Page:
“Children give life, joy and hope. They also give worries and sometimes problems, but this is better than a society that is sad and gray because it has run out of children. Or doesn’t want children,” the Pope told pilgrims gathered in St. Peter’s Square for his March 18 general audience.

It is the second time Francis has spoken about children in his general audiences this year. On Feb. 11, he told pilgrims that a society which is “not surrounded by children, that considers them a problem, a burden, has no future.”

On that occasion he also spoke of how children are a gift, calling them “the joy of family and society.”

Children, he said, “are not a problem of reproductive biology, or one of many ways to realize oneself in life. Let alone their parent’s possession. Children are a gift. Do you understand? Children are a gift!” and went on to talk about the free aspect of love they bring to the world.

In today’s audience, Francis reiterated what a “great gift” children are, and said that their weakness and fragility is a reminder for everyone that we are always dependent on others.

“A society can be judged by the way it treats its children,” he said, explaining that they make us realize that “all of us are always children, in need of help, love and forgiveness, which are the conditions in order to enter the Kingdom of God.” …

Go here for the rest of the story.

March 18, 2015

Positivity: Here’s what the Church in Pompeii is doing about the mafia

Filed under: Positivity — Tom @ 6:00 am

From Pompeii, Italy:

Mar 15, 2015 / 03:51 pm

Archbishop Tommaso Caputo of Pompeii said that his diocese has welcomed the Pope’s recent condemnation of organized crime and has several initiatives in place to help affected families.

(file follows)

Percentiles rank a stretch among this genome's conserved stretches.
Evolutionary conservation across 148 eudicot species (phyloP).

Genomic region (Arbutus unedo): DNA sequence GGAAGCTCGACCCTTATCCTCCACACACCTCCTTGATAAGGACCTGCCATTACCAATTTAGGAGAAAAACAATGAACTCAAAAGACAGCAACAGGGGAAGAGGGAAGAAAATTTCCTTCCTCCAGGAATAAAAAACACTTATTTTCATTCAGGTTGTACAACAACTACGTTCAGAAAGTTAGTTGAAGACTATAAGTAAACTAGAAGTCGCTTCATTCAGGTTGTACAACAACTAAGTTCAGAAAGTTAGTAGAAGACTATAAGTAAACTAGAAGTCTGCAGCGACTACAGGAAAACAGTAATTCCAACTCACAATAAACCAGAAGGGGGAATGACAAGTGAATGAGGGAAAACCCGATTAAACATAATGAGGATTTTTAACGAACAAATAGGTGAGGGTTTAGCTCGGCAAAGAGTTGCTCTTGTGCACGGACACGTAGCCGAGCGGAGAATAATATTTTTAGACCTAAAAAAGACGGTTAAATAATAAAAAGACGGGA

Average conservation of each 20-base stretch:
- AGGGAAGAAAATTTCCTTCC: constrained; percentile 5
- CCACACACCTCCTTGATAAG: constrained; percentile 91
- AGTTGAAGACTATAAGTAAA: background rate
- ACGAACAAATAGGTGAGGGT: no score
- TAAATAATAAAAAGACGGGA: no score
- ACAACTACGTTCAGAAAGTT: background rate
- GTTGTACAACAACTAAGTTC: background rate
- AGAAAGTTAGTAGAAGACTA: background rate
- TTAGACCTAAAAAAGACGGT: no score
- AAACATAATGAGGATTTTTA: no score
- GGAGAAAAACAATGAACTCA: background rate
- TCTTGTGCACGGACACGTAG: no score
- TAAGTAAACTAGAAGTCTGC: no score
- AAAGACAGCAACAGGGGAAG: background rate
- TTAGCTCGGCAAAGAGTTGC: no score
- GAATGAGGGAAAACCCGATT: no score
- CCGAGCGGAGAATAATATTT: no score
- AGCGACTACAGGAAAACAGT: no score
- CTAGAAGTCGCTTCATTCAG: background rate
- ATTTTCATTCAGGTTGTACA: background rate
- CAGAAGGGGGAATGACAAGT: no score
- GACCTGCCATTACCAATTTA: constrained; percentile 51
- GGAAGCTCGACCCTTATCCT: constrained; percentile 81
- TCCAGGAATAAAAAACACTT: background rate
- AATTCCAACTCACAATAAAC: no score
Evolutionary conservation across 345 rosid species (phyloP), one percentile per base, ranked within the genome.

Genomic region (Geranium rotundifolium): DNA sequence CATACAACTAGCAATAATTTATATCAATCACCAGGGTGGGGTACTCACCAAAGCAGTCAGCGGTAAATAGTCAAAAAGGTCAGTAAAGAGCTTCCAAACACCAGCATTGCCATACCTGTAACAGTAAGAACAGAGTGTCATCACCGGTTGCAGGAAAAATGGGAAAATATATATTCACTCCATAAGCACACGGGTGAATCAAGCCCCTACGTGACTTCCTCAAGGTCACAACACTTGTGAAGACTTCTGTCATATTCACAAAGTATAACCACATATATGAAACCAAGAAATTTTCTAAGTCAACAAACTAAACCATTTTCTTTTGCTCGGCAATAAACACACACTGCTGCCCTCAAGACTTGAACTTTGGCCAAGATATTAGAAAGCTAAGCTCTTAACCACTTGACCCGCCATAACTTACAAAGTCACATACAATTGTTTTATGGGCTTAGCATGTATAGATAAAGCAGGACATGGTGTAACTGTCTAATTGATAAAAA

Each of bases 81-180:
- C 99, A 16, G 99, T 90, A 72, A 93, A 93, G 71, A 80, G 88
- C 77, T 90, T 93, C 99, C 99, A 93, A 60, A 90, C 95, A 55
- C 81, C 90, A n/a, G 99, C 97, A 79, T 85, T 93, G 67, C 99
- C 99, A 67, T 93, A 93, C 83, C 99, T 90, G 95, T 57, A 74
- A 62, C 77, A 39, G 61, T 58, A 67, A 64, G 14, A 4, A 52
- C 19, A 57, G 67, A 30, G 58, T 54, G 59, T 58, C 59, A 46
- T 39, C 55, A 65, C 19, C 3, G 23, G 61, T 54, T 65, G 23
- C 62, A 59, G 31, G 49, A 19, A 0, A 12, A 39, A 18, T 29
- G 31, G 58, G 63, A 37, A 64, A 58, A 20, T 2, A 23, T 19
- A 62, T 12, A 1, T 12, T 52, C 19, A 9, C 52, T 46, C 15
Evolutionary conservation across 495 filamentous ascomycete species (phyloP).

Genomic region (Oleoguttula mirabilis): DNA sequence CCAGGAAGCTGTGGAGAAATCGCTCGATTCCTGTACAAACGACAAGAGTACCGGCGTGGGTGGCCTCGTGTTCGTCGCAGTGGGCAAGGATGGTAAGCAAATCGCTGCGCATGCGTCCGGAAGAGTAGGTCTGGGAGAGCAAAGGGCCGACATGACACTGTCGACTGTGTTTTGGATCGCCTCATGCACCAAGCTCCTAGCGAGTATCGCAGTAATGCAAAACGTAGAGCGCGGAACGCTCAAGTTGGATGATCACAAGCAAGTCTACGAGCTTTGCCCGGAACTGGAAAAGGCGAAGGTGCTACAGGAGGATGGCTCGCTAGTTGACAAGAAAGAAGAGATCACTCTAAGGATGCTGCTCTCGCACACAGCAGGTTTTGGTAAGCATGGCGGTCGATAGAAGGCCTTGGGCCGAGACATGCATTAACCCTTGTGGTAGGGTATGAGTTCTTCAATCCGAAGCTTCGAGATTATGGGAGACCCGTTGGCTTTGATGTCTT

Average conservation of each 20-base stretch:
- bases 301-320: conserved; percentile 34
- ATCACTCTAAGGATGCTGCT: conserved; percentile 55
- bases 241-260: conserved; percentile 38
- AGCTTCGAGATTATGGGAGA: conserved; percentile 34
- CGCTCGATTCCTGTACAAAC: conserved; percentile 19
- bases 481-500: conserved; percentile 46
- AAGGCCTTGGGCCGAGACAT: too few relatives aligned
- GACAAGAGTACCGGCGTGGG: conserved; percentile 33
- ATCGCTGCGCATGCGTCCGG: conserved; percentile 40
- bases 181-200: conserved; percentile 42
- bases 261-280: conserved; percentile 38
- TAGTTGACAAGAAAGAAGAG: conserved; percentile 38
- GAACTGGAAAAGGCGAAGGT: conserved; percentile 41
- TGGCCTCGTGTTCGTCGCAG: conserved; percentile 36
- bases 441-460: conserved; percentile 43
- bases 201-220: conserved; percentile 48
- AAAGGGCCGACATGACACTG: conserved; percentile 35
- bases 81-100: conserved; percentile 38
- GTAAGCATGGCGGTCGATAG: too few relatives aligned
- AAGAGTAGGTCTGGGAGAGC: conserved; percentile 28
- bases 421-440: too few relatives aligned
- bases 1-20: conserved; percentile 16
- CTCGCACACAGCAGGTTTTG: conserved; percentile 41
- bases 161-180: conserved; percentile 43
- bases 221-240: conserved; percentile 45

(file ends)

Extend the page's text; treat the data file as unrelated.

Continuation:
“The Italian church has always taken into great consideration the problems relating to the South of Italy,” where mafia activity in its various forms is deeply seated, Archbishop Tommaso Caputo told CNA Feb. 28.

Archbishop Caputo oversees the diocese of Pompeii, where Pope Francis will stop to visit the city’s sanctuary of the Blessed Virgin Mary of the Holy Rosary for roughly 30 minutes before heading on to Naples Saturday, March 21.

The archbishop alluded to problems the area faces due to mafia activities and violence, and said that the action of those involved in organized crime “offends man, society, every sense of ethics, religion, the very meaning of ‘honor,’ and backfires, then, against themselves.”

He then recalled Pope Francis’ recent words to members of the diocese of Cassano allo Jonio, who had an audience with the Pope Feb. 21, exactly eight months after the Pope visited the diocese, where he had harsh words for those involved in organized crime.

In his audience, Francis reiterated to attendees that those who love Christ “cannot call themselves Christians and violate the dignity of the person; those who belong to the Christian community cannot program or carry out acts of violence against others and against the environment.”

Pompeii is ready to listen to the Pope, Archbishop Caputo said, adding that Francis’ condemnation of the mafia and his call for their public conversion “have fallen on fertile ground.” …